Interviews under caution are among the most common ways that investigating authorities collect information from a suspect. An interview under caution is one in which the subject is advised that they are not obligated to answer any questions, but that anything they say may later be used in evidence should the investigation result in court proceedings. The name ‘interview under caution’ is used to differentiate these interviews from ‘compelled interviews’, where a subject may have a legal obligation to answer certain questions.
There are several organisations in the UK that are empowered to conduct interviews in this way, including HM Revenue and Customs (HMRC), the Health and Safety Executive (HSE), the Serious Fraud Office (SFO) and, perhaps most prominently, the police. This means that interviews under caution may be used in a range of investigations into different types of activity.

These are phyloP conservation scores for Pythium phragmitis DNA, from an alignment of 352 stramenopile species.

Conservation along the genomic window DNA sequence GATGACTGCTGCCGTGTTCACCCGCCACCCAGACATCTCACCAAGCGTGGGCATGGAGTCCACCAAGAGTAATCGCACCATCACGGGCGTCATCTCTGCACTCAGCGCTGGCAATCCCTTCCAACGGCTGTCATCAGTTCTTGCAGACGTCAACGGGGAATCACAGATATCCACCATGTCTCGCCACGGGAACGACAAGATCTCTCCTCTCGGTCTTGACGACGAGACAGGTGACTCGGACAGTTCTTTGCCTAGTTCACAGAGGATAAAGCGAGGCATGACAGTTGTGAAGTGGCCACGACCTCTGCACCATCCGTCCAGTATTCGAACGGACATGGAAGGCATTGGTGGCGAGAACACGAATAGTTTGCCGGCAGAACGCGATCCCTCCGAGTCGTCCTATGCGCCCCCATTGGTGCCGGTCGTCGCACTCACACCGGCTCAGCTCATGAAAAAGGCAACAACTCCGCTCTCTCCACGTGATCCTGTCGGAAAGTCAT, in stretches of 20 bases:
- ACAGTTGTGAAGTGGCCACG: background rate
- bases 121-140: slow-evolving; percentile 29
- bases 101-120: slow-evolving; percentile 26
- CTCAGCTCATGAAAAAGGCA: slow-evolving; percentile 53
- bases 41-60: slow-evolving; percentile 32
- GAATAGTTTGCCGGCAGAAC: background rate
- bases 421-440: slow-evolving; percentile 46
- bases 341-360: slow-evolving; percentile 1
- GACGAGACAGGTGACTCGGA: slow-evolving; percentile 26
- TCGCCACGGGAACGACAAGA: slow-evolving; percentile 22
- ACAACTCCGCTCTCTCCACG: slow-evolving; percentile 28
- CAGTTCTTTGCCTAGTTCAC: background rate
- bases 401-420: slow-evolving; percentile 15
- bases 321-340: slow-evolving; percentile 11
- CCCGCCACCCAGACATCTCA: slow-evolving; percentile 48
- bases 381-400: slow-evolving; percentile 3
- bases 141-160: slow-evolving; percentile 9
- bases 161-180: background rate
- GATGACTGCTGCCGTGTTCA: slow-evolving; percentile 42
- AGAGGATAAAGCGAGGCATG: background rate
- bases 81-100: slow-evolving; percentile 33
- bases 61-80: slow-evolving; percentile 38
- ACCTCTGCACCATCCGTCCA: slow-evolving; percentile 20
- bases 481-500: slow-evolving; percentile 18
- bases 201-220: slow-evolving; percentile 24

As such, it can be difficult to know what to expect when you are invited to attend an interview - both from the conversation itself, and in the aftermath. Legal representation is vital during these types of interviews, whether you are suspected of a crime or attending as a witness, and an expert solicitor can help you to determine the potential outcomes based on your specific circumstances.
To help you understand the potential routes an investigation can take from the point that you are invited to attend an interview, the expert Criminal Defence team at JMW Solicitors has written this guide on the reasons investigating authorities may conduct interviews and what to expect afterwards. For bespoke advice or legal representation during an investigation, contact us today.
An interview under caution is usually just a piece of a larger investigation. The way that things move forward from there is determined by more than just what happens during the interview itself. It will also be affected by your role in the wider investigation, the aims of the relevant authority, and other evidence that may be uncovered. It can also depend upon written representations made to the investigators following the interview; a formal process referred to as pre-charge engagement.